"What time does dad get up on Mondays?"

Translation:¿A qué hora se levanta papá los lunes?

6 months ago

17 Comments


https://www.duolingo.com/Iris150201
Iris150201
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Could someone please explain why "levanta" must come before "papa"?

6 months ago

https://www.duolingo.com/marcy65brown
marcy65brown
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One good way to form a question is to put the subject (papá) after the verb (se levanta). There are other ways as well. Sometimes Dúo puts the subject after the interrogative phrase.

6 months ago

https://www.duolingo.com/Mskb1
Mskb1
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Does that mean that a rising, questioning intonation is incorrect? Isn't that one of the "other ways"?

¿A qué hora papá se levanta los lunes? = ¿A qué hora se levanta papá los lunes?

5 months ago

https://www.duolingo.com/catherineschipul
catherineschipul
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Thanks!

5 months ago

https://www.duolingo.com/Iris150201
Iris150201
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Thanks, Marcy. That helps! Have a lingot

6 months ago

https://www.duolingo.com/catherineschipul
catherineschipul
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Thank you

5 months ago

https://www.duolingo.com/LaurelAnnP

Just a while back this sentence was used: ¿A qué hora se ducha tu hermana? And when there was discussion about why "tu hermana" was at the end and not before the "se ducha" the answer was that in questions, the subject had to come at the end. Why is this any different? What about, "Los lunes, a qué hora se levanta papá?" or "A qué hora los lunes papa se levanta?" I am not sure word order always matters to the point of it being truly wrong one way and not another.

3 months ago

https://www.duolingo.com/bajaca
bajaca
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In Spanish for "yes or no" questions the subject can come before the verb but for other inquiries the subject comes after the verb.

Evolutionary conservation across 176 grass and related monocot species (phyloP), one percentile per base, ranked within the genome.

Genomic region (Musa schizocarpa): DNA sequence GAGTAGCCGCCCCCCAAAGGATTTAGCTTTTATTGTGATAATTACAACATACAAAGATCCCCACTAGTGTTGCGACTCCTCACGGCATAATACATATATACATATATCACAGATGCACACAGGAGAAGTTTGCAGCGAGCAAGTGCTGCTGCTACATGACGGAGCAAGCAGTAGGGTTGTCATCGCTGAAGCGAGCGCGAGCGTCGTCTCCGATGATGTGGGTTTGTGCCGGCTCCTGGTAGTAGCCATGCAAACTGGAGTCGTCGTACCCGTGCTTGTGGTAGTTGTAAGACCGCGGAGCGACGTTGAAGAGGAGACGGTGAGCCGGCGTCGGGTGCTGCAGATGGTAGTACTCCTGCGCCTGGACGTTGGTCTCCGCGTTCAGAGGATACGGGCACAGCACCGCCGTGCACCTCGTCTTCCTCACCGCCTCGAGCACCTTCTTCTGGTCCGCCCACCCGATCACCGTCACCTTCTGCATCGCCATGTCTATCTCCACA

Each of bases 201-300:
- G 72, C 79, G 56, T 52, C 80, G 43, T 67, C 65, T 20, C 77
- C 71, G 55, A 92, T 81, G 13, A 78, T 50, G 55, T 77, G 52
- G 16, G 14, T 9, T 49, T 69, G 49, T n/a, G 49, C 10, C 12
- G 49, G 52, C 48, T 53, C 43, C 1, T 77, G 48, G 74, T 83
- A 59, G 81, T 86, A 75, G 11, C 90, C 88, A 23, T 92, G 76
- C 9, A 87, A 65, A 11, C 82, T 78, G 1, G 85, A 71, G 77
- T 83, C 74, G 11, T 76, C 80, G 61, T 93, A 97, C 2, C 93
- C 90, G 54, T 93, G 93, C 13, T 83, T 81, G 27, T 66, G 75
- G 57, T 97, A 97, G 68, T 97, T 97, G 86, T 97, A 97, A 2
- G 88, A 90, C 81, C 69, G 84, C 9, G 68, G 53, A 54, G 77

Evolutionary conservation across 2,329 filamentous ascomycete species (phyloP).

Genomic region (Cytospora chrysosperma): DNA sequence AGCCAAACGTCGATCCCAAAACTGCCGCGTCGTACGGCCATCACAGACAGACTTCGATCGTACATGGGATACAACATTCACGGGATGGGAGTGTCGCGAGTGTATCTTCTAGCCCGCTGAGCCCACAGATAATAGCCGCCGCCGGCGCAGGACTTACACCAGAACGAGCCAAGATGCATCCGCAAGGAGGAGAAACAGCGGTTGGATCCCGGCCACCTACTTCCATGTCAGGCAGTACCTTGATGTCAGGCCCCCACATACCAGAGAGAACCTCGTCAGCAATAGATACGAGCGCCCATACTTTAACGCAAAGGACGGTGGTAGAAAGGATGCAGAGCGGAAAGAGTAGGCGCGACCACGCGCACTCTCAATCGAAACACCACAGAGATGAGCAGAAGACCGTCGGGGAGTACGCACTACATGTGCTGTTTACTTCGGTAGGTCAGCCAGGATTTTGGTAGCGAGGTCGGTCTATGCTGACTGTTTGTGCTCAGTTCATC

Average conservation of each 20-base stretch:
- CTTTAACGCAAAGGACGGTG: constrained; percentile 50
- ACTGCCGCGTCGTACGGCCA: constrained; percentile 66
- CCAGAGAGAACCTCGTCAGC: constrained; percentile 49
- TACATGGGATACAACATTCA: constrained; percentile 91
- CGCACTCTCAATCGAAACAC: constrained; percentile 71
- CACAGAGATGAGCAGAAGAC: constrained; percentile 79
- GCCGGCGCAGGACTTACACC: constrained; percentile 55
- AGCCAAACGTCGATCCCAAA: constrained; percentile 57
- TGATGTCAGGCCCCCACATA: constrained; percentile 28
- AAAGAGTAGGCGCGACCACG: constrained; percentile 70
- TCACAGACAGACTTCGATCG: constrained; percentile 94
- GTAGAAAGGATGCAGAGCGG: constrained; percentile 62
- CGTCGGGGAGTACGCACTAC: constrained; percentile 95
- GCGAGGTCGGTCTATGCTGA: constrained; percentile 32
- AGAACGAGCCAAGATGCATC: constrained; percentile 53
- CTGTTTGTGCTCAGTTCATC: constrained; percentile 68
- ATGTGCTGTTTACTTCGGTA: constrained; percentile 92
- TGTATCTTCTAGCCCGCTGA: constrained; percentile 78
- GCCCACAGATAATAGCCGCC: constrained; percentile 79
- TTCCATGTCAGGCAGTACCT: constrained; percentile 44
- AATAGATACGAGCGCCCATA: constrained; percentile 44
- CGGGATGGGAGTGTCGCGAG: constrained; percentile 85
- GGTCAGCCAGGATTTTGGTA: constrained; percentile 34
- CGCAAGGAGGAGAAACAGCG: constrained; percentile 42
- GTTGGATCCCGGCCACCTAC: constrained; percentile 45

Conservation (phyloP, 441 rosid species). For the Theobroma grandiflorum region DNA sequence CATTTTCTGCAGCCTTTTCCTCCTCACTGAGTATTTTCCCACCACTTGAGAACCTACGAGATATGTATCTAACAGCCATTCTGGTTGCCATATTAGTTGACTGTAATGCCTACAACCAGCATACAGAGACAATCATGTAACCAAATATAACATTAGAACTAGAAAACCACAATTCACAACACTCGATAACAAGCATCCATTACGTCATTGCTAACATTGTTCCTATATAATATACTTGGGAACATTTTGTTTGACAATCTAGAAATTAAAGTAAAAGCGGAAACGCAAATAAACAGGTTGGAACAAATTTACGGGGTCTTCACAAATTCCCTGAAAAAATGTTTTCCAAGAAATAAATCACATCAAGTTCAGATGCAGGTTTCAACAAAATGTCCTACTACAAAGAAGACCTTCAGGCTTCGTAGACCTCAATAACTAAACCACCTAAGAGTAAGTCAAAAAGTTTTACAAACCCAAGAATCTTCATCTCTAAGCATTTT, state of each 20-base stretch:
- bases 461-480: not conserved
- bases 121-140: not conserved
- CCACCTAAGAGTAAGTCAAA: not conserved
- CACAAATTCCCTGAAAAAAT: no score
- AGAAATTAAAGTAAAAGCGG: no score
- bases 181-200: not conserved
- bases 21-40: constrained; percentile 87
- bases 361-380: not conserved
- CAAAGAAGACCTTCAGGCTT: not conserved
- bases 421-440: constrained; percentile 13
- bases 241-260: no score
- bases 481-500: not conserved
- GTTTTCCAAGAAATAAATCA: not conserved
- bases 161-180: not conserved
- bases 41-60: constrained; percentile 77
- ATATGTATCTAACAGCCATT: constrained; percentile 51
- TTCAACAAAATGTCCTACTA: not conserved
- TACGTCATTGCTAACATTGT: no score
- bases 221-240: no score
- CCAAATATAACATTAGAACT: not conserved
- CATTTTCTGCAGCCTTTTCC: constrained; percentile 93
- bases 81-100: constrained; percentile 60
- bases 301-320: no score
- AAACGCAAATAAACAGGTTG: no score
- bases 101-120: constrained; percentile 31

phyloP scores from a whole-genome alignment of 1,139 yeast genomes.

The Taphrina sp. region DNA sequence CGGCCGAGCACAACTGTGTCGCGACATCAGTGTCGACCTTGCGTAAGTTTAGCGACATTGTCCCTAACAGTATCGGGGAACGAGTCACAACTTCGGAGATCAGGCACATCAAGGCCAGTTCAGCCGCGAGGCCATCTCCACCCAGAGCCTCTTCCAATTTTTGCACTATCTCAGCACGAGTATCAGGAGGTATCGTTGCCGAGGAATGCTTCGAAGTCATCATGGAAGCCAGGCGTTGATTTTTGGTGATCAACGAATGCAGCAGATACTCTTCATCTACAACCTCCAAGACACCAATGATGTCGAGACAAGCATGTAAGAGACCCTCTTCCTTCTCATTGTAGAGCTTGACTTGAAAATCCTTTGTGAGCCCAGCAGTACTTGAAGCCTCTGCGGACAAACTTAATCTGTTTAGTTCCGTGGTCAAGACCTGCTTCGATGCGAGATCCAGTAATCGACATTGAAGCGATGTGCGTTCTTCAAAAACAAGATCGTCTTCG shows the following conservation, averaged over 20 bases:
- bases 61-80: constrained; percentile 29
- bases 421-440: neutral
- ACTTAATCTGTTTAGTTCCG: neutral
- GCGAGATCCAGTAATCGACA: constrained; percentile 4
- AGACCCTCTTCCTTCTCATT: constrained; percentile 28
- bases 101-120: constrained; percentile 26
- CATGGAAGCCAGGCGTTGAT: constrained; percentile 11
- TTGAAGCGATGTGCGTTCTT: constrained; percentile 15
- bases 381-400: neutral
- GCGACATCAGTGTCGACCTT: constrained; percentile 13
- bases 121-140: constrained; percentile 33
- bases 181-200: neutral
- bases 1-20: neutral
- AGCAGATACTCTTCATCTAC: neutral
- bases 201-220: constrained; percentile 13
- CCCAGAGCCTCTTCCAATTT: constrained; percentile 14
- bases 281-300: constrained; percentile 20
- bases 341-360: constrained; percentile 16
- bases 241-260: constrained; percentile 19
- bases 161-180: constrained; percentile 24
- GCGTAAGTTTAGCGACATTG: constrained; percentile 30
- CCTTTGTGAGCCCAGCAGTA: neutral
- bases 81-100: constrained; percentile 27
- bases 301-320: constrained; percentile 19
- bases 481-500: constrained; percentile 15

3 months ago

https://www.duolingo.com/BlaiseMatt

Does the A have to be at the start?

3 months ago

https://www.duolingo.com/RadoslawGlb

If we have a person here (papa), still do we need use se? Sentence like this: "¿A que hora el papa levanta los lunes?" is wrong?

4 months ago

https://www.duolingo.com/koorosh_sadri

Yes; Some verbs in spanish seem to mean a little differen than in English. "Levantar" means to get some one or something up. So "El levanta" is "He awakens" while "El se levanta" is "He awakens himself" or "He wakes up".
Same story is true for "sentir" (To feel). "Siento bien" is "I feel (something) good", while "me siento bien" is "I feel myself good" or "I feel good".

2 months ago

https://www.duolingo.com/Iris150201
Iris150201
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Thank you, Koorosh. That is most helpful to me. Sometimes I feel like I'm drowning here, and you saved me for another day.

2 months ago

https://www.duolingo.com/koorosh_sadri

329 Days :OOOO

2 months ago

https://www.duolingo.com/RobbieMill20

why is "se" there ?!?!?!?!? without it , it would still make sense

3 months ago

https://www.duolingo.com/Iris150201
Iris150201
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I think it’s because the sentence is reflexive. Dad gets himself up.

3 months ago

https://www.duolingo.com/ShaneDeLeon

In Spanish, certain verbs are almost always reflexive that may not be reflexive in English. If you said (in Spanish), "when do you get up?" they might ask, "get what up?"

To avoid confusion, they would say "what time do you get YOURSELF up?"

1 month ago

https://www.duolingo.com/RosieMHill3

Hmmm... good idea AvidAmbro

1 month ago
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